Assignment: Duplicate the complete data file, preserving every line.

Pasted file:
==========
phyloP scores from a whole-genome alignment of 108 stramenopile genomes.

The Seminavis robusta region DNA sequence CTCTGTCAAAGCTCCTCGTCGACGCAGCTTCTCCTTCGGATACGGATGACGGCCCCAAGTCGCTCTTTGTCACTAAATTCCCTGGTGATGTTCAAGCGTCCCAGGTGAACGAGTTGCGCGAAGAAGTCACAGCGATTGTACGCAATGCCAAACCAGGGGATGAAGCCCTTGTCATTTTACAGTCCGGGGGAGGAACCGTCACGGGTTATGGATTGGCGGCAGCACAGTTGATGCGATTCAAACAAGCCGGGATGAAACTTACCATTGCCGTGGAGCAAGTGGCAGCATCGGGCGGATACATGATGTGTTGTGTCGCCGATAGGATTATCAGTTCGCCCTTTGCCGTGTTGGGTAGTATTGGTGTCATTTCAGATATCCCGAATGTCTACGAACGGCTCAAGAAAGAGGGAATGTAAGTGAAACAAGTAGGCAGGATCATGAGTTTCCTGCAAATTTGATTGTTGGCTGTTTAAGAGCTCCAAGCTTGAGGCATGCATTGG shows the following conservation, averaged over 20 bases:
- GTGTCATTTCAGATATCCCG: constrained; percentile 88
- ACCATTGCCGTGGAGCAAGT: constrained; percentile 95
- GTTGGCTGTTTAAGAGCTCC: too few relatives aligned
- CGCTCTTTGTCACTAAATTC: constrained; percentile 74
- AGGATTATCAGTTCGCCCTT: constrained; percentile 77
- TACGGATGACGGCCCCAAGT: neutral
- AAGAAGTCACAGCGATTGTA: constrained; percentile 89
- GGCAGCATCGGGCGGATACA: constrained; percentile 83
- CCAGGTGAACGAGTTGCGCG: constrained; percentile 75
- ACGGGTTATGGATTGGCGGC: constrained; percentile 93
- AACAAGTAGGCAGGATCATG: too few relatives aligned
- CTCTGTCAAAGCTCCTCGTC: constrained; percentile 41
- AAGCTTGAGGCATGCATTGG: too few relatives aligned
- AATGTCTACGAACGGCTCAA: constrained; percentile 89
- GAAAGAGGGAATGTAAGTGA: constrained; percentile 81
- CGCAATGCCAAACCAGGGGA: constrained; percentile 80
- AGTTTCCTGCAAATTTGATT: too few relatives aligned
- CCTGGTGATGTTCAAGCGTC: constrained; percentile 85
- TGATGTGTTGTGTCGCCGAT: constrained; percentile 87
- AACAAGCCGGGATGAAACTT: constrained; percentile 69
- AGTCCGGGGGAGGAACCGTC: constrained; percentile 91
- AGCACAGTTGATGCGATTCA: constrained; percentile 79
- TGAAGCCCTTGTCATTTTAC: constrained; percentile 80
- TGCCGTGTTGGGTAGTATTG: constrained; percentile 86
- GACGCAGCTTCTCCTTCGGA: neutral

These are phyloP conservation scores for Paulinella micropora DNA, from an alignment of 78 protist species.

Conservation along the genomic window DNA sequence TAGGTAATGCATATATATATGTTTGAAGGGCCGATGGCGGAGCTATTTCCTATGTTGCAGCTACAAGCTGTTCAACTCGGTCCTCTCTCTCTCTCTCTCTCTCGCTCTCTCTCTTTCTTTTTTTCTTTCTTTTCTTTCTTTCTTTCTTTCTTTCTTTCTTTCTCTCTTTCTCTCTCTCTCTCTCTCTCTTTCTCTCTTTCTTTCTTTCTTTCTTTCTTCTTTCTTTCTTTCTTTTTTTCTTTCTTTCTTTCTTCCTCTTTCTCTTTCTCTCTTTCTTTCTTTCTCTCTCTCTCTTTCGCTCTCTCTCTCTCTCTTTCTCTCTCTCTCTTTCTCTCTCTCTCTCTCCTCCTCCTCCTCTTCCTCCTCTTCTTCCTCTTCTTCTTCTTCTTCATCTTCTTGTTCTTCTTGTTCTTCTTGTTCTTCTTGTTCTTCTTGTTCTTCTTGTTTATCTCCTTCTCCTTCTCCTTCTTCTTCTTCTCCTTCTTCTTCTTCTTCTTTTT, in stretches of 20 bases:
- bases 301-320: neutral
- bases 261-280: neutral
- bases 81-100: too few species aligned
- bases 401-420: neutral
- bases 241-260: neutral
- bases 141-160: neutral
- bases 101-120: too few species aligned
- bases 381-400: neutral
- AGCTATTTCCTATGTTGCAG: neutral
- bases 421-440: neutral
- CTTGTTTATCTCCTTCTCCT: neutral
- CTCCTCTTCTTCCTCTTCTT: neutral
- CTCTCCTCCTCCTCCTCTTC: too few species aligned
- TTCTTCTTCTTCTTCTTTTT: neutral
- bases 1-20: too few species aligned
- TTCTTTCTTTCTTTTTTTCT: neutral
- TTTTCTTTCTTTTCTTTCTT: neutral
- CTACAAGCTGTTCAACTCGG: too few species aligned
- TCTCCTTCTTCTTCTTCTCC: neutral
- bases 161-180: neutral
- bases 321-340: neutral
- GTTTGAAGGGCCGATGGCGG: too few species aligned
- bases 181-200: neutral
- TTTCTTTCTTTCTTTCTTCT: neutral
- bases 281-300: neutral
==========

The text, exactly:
phyloP scores from a whole-genome alignment of 108 stramenopile genomes.

The Seminavis robusta region DNA sequence CTCTGTCAAAGCTCCTCGTCGACGCAGCTTCTCCTTCGGATACGGATGACGGCCCCAAGTCGCTCTTTGTCACTAAATTCCCTGGTGATGTTCAAGCGTCCCAGGTGAACGAGTTGCGCGAAGAAGTCACAGCGATTGTACGCAATGCCAAACCAGGGGATGAAGCCCTTGTCATTTTACAGTCCGGGGGAGGAACCGTCACGGGTTATGGATTGGCGGCAGCACAGTTGATGCGATTCAAACAAGCCGGGATGAAACTTACCATTGCCGTGGAGCAAGTGGCAGCATCGGGCGGATACATGATGTGTTGTGTCGCCGATAGGATTATCAGTTCGCCCTTTGCCGTGTTGGGTAGTATTGGTGTCATTTCAGATATCCCGAATGTCTACGAACGGCTCAAGAAAGAGGGAATGTAAGTGAAACAAGTAGGCAGGATCATGAGTTTCCTGCAAATTTGATTGTTGGCTGTTTAAGAGCTCCAAGCTTGAGGCATGCATTGG shows the following conservation, averaged over 20 bases:
- GTGTCATTTCAGATATCCCG: constrained; percentile 88
- ACCATTGCCGTGGAGCAAGT: constrained; percentile 95
- GTTGGCTGTTTAAGAGCTCC: too few relatives aligned
- CGCTCTTTGTCACTAAATTC: constrained; percentile 74
- AGGATTATCAGTTCGCCCTT: constrained; percentile 77
- TACGGATGACGGCCCCAAGT: neutral
- AAGAAGTCACAGCGATTGTA: constrained; percentile 89
- GGCAGCATCGGGCGGATACA: constrained; percentile 83
- CCAGGTGAACGAGTTGCGCG: constrained; percentile 75
- ACGGGTTATGGATTGGCGGC: constrained; percentile 93
- AACAAGTAGGCAGGATCATG: too few relatives aligned
- CTCTGTCAAAGCTCCTCGTC: constrained; percentile 41
- AAGCTTGAGGCATGCATTGG: too few relatives aligned
- AATGTCTACGAACGGCTCAA: constrained; percentile 89
- GAAAGAGGGAATGTAAGTGA: constrained; percentile 81
- CGCAATGCCAAACCAGGGGA: constrained; percentile 80
- AGTTTCCTGCAAATTTGATT: too few relatives aligned
- CCTGGTGATGTTCAAGCGTC: constrained; percentile 85
- TGATGTGTTGTGTCGCCGAT: constrained; percentile 87
- AACAAGCCGGGATGAAACTT: constrained; percentile 69
- AGTCCGGGGGAGGAACCGTC: constrained; percentile 91
- AGCACAGTTGATGCGATTCA: constrained; percentile 79
- TGAAGCCCTTGTCATTTTAC: constrained; percentile 80
- TGCCGTGTTGGGTAGTATTG: constrained; percentile 86
- GACGCAGCTTCTCCTTCGGA: neutral

These are phyloP conservation scores for Paulinella micropora DNA, from an alignment of 78 protist species.

Conservation along the genomic window DNA sequence TAGGTAATGCATATATATATGTTTGAAGGGCCGATGGCGGAGCTATTTCCTATGTTGCAGCTACAAGCTGTTCAACTCGGTCCTCTCTCTCTCTCTCTCTCTCGCTCTCTCTCTTTCTTTTTTTCTTTCTTTTCTTTCTTTCTTTCTTTCTTTCTTTCTTTCTCTCTTTCTCTCTCTCTCTCTCTCTCTTTCTCTCTTTCTTTCTTTCTTTCTTTCTTCTTTCTTTCTTTCTTTTTTTCTTTCTTTCTTTCTTCCTCTTTCTCTTTCTCTCTTTCTTTCTTTCTCTCTCTCTCTTTCGCTCTCTCTCTCTCTCTTTCTCTCTCTCTCTTTCTCTCTCTCTCTCTCCTCCTCCTCCTCTTCCTCCTCTTCTTCCTCTTCTTCTTCTTCTTCATCTTCTTGTTCTTCTTGTTCTTCTTGTTCTTCTTGTTCTTCTTGTTCTTCTTGTTTATCTCCTTCTCCTTCTCCTTCTTCTTCTTCTCCTTCTTCTTCTTCTTCTTTTT, in stretches of 20 bases:
- bases 301-320: neutral
- bases 261-280: neutral
- bases 81-100: too few species aligned
- bases 401-420: neutral
- bases 241-260: neutral
- bases 141-160: neutral
- bases 101-120: too few species aligned
- bases 381-400: neutral
- AGCTATTTCCTATGTTGCAG: neutral
- bases 421-440: neutral
- CTTGTTTATCTCCTTCTCCT: neutral
- CTCCTCTTCTTCCTCTTCTT: neutral
- CTCTCCTCCTCCTCCTCTTC: too few species aligned
- TTCTTCTTCTTCTTCTTTTT: neutral
- bases 1-20: too few species aligned
- TTCTTTCTTTCTTTTTTTCT: neutral
- TTTTCTTTCTTTTCTTTCTT: neutral
- CTACAAGCTGTTCAACTCGG: too few species aligned
- TCTCCTTCTTCTTCTTCTCC: neutral
- bases 161-180: neutral
- bases 321-340: neutral
- GTTTGAAGGGCCGATGGCGG: too few species aligned
- bases 181-200: neutral
- TTTCTTTCTTTCTTTCTTCT: neutral
- bases 281-300: neutral